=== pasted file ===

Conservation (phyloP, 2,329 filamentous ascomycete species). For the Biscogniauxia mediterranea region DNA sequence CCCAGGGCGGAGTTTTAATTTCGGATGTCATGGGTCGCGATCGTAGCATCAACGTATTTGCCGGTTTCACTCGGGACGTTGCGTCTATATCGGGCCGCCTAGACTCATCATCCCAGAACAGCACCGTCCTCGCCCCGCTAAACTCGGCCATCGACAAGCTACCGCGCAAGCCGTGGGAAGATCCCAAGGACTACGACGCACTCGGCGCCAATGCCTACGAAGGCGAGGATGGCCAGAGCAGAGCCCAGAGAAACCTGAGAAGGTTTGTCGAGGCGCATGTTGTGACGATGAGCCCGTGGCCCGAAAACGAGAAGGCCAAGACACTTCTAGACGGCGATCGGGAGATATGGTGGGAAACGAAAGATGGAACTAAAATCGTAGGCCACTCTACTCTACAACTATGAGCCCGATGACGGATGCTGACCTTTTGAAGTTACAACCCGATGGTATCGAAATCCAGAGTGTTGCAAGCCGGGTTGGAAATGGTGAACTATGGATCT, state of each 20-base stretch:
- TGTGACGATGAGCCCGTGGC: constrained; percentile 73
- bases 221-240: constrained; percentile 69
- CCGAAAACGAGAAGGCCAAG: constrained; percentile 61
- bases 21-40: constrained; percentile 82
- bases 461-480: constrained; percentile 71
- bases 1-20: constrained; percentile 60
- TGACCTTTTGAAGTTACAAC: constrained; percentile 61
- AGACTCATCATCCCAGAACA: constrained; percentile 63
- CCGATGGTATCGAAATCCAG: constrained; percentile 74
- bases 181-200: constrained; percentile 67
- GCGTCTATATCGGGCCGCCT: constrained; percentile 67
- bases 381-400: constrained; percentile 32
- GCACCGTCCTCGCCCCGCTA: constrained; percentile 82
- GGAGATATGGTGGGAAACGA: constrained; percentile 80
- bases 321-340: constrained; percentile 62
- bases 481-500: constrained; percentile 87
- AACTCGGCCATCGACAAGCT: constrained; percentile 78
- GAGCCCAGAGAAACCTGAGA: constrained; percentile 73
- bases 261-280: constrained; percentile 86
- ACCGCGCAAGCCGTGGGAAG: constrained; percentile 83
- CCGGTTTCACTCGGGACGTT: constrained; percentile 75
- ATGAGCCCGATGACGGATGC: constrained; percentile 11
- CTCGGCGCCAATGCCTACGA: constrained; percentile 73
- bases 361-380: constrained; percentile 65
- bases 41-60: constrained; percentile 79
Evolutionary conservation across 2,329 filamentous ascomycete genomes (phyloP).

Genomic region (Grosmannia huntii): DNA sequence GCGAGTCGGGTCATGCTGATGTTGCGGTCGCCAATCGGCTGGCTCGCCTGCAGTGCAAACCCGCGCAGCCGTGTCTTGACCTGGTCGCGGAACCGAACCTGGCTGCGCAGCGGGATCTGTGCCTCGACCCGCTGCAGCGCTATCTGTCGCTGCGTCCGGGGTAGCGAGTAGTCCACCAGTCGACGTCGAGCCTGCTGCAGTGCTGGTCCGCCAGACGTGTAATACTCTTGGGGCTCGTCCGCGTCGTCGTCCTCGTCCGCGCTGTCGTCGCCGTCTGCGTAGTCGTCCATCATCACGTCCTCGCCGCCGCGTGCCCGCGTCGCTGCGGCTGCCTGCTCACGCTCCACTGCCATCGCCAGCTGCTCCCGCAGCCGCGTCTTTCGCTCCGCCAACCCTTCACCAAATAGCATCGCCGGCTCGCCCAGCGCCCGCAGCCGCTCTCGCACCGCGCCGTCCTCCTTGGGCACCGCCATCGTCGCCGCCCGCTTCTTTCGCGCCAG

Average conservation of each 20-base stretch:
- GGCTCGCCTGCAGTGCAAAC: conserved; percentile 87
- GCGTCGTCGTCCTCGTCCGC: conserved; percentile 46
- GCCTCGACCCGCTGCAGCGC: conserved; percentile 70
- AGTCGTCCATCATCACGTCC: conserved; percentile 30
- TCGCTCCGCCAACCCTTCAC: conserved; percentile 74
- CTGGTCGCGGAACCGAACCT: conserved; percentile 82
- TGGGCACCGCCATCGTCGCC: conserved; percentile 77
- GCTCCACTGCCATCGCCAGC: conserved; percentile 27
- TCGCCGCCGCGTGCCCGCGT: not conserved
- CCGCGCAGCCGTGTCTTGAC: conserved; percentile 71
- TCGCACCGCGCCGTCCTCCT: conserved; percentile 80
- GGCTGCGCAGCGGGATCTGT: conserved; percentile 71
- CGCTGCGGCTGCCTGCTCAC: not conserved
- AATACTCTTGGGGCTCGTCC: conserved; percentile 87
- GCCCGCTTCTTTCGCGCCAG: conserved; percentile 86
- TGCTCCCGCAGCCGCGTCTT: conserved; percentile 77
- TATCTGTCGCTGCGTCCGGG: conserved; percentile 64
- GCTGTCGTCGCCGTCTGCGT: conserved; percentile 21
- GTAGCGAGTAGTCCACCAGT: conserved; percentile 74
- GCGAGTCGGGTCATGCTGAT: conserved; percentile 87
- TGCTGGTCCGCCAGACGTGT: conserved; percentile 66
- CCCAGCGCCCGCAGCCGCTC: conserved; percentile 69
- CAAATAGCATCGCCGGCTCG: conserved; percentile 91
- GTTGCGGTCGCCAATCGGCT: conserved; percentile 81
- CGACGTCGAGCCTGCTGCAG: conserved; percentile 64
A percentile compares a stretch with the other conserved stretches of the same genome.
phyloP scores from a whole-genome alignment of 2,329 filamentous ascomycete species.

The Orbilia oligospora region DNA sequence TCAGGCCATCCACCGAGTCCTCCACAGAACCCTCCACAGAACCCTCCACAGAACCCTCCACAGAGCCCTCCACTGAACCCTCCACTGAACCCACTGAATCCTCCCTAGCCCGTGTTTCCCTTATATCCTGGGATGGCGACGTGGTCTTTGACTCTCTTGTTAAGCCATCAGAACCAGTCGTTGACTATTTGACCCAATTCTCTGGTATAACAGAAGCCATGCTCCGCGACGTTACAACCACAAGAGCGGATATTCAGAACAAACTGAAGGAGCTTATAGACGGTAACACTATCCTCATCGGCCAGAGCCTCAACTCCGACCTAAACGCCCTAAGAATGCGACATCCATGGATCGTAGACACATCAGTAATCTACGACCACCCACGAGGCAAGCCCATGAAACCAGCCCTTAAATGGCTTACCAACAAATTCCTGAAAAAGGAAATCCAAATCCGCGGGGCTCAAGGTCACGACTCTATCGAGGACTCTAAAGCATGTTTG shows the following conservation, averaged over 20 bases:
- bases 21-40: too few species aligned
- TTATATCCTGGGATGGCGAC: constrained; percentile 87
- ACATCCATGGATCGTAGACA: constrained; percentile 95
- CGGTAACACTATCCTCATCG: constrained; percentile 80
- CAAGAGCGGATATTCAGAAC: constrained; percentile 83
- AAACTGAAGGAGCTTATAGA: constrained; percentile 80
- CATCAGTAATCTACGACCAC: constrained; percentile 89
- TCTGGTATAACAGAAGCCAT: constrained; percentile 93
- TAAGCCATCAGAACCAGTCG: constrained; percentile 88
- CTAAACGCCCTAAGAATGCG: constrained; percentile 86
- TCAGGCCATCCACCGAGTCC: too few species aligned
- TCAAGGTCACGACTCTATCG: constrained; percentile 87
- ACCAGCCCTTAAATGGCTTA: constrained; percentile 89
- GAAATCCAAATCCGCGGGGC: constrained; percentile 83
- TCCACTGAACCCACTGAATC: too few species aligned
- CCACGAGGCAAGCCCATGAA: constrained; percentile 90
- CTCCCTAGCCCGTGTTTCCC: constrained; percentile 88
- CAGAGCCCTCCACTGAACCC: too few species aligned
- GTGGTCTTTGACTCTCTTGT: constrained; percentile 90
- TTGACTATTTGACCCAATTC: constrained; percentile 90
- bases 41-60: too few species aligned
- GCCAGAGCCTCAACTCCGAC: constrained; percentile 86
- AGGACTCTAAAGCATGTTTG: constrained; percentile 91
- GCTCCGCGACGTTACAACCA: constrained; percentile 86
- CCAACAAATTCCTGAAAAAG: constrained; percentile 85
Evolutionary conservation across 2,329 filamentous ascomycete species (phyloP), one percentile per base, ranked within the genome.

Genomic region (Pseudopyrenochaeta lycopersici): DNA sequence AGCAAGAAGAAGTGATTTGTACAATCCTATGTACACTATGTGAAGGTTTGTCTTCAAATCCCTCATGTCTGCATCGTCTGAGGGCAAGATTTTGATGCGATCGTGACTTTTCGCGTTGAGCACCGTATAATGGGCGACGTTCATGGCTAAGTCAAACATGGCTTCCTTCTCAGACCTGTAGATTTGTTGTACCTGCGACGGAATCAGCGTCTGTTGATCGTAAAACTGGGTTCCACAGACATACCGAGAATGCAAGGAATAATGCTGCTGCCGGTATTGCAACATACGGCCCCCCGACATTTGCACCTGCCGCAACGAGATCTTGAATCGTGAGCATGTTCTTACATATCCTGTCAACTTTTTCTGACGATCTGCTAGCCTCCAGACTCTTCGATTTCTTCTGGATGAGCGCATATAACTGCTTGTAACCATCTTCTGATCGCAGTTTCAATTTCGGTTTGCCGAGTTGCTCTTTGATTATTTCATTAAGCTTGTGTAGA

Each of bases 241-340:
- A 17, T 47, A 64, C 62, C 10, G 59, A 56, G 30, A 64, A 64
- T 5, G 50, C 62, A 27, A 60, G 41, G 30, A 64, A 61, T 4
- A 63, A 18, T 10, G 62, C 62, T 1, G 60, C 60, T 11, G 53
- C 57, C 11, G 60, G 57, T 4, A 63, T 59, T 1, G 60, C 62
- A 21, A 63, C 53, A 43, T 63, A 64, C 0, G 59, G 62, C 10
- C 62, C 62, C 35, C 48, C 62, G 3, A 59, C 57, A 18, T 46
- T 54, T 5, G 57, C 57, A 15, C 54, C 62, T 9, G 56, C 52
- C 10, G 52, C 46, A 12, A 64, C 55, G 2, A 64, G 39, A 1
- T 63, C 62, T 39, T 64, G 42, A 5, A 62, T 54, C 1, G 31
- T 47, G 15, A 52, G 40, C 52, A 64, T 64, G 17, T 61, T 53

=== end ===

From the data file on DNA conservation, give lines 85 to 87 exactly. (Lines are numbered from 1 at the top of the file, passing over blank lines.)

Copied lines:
Each of bases 241-340:
- A 17, T 47, A 64, C 62, C 10, G 59, A 56, G 30, A 64, A 64
- T 5, G 50, C 62, A 27, A 60, G 41, G 30, A 64, A 61, T 4